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Title: Effect of selenium and vitamin E dietary deficiencies on chick lymphoid organ development (42361)

Abstract

Diets specifically deficient in selenium (Se) and/or vitamin E or adequate in both nutrients were fed to chicks from the time of hatching. Lymphoid organs (bursa, thymus, and in some instances, spleen) were collected from chicks 7-35 days of age. Growth of the chicks fed these diets was monitored over the experimental period as was lymphoid organ growth. The development of the primary lymphoid organs was further assessed by histological techniques and the organ contents of vitamin E (..cap alpha..-tocopherol) and Se were determined. Specific deficiencies of either Se or vitamin E were found to significantly impair bursal growth as did a combined deficiency. Thymic growth was impaired only by the combined deficiency diet. Severe histopathological changes in the bursa resulted from the combined deficiency and these were detectable by 10-14 days after hatching. These changes were characterized by a gradual degeneration of the epithelium and an accompanying depletion of lymphocytes. Similar changes, although slower to develop and less severe, were observed in the thymus as a result of the combined deficiency. When both serum and tissue levels of vitamin E and Se were monitored, it was observed that these were rapidly and independently depleted by the specific deficiency diets.more » These data suggest that the primary lymphoid organs are major targets of Se and vitamin E dietary deficiencies and provide a possible mechanism by which immune function may be impaired.« less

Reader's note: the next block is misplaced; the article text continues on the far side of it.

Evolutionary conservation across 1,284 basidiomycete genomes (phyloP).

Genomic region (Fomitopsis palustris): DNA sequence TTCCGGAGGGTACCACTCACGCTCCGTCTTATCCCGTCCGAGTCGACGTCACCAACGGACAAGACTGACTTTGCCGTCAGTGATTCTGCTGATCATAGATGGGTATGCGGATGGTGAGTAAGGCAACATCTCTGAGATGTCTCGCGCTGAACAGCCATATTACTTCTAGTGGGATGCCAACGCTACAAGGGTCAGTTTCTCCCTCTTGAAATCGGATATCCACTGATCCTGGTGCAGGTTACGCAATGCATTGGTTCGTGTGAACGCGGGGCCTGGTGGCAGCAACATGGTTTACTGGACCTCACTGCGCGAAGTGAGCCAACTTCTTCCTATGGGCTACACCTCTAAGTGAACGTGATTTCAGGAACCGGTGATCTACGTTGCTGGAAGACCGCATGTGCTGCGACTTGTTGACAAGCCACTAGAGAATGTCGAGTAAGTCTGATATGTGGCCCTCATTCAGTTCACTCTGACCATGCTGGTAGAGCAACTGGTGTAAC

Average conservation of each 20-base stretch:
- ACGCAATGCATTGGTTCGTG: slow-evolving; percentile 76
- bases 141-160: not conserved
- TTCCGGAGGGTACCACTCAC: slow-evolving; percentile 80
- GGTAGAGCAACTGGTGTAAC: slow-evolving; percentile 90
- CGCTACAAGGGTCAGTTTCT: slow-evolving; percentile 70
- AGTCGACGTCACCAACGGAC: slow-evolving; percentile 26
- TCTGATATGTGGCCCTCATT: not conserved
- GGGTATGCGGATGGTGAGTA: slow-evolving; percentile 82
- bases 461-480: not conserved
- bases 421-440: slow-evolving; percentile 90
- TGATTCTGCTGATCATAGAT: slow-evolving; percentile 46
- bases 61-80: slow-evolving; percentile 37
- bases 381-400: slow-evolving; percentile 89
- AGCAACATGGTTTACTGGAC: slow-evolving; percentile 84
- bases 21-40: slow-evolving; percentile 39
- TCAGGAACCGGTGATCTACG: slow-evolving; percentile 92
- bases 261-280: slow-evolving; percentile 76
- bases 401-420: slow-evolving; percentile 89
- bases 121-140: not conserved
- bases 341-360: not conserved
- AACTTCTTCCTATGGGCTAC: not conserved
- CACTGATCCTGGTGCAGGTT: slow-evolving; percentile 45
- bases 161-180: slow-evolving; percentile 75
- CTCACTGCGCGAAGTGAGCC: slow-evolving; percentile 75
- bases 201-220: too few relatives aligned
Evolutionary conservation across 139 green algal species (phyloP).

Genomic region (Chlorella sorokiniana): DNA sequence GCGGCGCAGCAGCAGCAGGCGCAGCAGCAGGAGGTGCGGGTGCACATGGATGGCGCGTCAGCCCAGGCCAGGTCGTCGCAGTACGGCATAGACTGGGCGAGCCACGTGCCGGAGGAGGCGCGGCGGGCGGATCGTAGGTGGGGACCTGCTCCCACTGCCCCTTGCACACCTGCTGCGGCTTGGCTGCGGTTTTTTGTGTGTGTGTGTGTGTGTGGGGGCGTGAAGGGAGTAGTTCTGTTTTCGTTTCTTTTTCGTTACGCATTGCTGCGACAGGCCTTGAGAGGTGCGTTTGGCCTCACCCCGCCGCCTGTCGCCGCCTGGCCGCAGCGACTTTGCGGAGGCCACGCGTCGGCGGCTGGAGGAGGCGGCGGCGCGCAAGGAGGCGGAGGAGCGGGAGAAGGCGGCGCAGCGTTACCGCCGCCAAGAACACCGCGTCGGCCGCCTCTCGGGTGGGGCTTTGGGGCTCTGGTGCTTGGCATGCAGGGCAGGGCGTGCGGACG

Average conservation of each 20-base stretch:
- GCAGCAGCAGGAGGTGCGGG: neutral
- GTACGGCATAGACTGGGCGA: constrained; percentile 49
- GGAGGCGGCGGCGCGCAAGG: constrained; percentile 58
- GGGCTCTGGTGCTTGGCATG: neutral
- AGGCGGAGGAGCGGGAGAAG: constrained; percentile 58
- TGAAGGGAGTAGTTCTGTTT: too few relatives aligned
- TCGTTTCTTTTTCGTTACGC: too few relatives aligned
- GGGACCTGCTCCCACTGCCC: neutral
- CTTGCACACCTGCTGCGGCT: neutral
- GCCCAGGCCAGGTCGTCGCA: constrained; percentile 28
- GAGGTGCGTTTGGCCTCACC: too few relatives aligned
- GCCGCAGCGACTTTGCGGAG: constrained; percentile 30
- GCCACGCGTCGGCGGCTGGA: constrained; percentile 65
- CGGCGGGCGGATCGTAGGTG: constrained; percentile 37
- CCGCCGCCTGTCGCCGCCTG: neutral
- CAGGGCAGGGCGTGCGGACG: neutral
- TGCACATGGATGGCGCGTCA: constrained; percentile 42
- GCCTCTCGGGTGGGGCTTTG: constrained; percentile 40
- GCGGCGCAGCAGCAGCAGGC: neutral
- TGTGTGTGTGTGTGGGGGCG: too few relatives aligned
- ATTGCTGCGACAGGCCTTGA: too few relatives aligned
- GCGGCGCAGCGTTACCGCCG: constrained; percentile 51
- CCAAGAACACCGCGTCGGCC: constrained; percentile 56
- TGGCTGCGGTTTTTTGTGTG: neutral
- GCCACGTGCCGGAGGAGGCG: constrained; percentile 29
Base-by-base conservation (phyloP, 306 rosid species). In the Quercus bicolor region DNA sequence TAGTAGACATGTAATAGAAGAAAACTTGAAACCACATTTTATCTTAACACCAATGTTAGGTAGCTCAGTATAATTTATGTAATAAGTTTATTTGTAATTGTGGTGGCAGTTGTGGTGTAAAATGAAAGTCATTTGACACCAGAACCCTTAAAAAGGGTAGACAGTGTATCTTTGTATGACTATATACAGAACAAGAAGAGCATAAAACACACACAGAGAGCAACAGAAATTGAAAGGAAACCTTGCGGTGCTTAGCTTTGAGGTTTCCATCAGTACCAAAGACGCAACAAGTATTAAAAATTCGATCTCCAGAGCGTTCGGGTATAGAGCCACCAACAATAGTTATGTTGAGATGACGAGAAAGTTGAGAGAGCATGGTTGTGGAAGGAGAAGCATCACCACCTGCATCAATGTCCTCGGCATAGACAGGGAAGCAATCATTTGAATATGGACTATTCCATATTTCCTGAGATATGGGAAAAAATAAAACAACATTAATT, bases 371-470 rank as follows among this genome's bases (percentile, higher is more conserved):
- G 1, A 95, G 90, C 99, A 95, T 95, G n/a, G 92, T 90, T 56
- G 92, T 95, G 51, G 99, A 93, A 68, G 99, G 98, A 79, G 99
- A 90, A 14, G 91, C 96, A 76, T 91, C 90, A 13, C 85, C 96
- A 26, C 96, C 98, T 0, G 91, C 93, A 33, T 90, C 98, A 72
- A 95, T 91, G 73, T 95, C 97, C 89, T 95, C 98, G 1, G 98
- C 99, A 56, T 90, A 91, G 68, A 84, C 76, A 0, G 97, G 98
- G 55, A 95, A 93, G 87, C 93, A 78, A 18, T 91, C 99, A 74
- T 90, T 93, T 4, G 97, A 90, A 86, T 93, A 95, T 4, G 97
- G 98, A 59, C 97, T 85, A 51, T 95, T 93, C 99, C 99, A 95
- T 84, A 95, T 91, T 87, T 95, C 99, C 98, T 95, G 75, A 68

Authors:
; ; ;
Publication Date:
Research Org.:
Cornell Univ., Ithaca, NY
OSTI Identifier:
6936086
Resource Type:
Journal Article
Resource Relation:
Journal Name: Proc. Soc. Exp. Biol. Med.; (United States); Journal Volume: 182:4
Country of Publication:
United States
Language:
English
Subject: